Anyway. To my sea-sick but medicated Mum, this was a calling, and one she wouldn’t be dissuaded from. ‘Why don’t you sail leisurely around the Med?’ I said, ‘instead of cramming yourself into a floating shoebox and eating dried foods with strangers for 6 weeks at a time’. ‘No’, she replied, along with other words like ‘challenge’, ‘teamwork’ and ‘once in a lifetime experience’. So off she went, to San Fran and China, Australia and Cape Fear, leaving us videos like this to gasp at and gawk.
Mum is the one nearest the prow, who appears to land on a corner with her spine when a big wave nearly flips the boat. When she manages to get onto all fours, I believe the reason she can’t get up properly is… because she’s laughing. At least take it seriously Mum! Crikey.
The ‘Running A Marathon’ Caper
About 10 years ago, my Mum started talking about running a marathon. I’m not sure if this was some form of life-crisis, or just because now that her children were largely raised, she was suddenly awash with time and energy, despite all the commitments of doctoring and agreeing to huge amounts of grandchild care.
I think we all largely thought this was madness and I may have even filed this under ‘delusional’. This is my mum we’re talking about. Other than Clipper, she hadn’t had any time or much inclination towards exercise since shortly after my birth, I think. But apparently, I didn’t know my Mum as well as I thought I did.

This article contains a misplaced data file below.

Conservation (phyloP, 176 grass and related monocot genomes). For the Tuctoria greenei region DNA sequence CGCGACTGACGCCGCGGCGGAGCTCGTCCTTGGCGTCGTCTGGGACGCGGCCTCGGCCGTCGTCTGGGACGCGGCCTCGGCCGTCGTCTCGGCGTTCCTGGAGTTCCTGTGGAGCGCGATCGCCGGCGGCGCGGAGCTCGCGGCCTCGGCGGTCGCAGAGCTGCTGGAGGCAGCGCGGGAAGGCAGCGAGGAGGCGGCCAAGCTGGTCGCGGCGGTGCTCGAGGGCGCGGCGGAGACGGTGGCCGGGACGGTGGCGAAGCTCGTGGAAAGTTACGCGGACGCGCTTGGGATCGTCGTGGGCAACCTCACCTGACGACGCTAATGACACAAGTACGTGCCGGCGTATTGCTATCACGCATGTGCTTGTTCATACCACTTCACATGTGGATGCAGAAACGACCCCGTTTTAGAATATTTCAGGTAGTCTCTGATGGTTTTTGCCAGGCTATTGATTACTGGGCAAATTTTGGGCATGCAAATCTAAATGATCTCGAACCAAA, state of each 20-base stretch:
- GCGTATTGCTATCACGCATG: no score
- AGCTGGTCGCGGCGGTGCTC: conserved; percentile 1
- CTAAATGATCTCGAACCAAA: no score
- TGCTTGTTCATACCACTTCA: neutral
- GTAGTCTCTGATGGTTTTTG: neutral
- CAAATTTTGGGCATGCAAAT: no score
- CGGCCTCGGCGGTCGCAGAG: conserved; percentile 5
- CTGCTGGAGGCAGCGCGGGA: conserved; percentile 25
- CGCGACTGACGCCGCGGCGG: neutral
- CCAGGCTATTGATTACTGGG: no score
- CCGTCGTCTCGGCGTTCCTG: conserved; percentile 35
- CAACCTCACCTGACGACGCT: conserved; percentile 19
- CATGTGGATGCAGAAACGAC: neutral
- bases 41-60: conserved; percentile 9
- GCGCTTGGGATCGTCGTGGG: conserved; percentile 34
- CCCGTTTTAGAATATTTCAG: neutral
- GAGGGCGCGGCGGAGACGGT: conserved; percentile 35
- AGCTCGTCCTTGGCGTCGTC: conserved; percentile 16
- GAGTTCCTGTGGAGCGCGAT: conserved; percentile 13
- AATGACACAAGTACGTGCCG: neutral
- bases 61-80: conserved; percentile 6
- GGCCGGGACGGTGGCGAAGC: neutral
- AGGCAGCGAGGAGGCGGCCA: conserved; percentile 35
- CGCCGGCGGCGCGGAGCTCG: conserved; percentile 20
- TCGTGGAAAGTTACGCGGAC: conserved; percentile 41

[Edit: Mum has pointed out other bursts of epic effort, like a 5-day Glacier hike in Chilean Patagonia and the occasional cycling jaunt]
Well, applications for the very over-subscribed London Marathon were duly submitted. Partly due to luck of the draw, and I suspect partly because her history as a runner included ‘None’, no place was forthcoming for the first few years. I occasionally asked the question ‘Shouldn’t you just start running anyway, in case you get accepted?’ and ‘What will you do if you actually get a place Mum?!’. Not one for quotable comebacks, the mother would just grin, with a hint of glee at the thought of what she was getting herself into.
There’s a little known fact about the application for the London Marathon and that’s this: if you apply 5 years in a row and don’t get a place, then you automatically get a place the next year. It was only a matter of time, and yes, my mum knew it.
So 2 years ago Mum ran her first London Marathon! Just like that. A race pack came through the post, and before we knew it, Mum was training every spare hour she had, plus some that she didn’t. In 6 months she went from a single 3-minute run, to doing 35km the week before the big day. My Mum, who hasn’t ran during the course of my whole life as far as I can remember! It was pure determination and an eye-opening thing to watch, as well as raising money for a good cause.
Completing the full marathon was really the tip of the iceberg after all that training. And the first thing she did after the race was… to apply for the next London Marathon.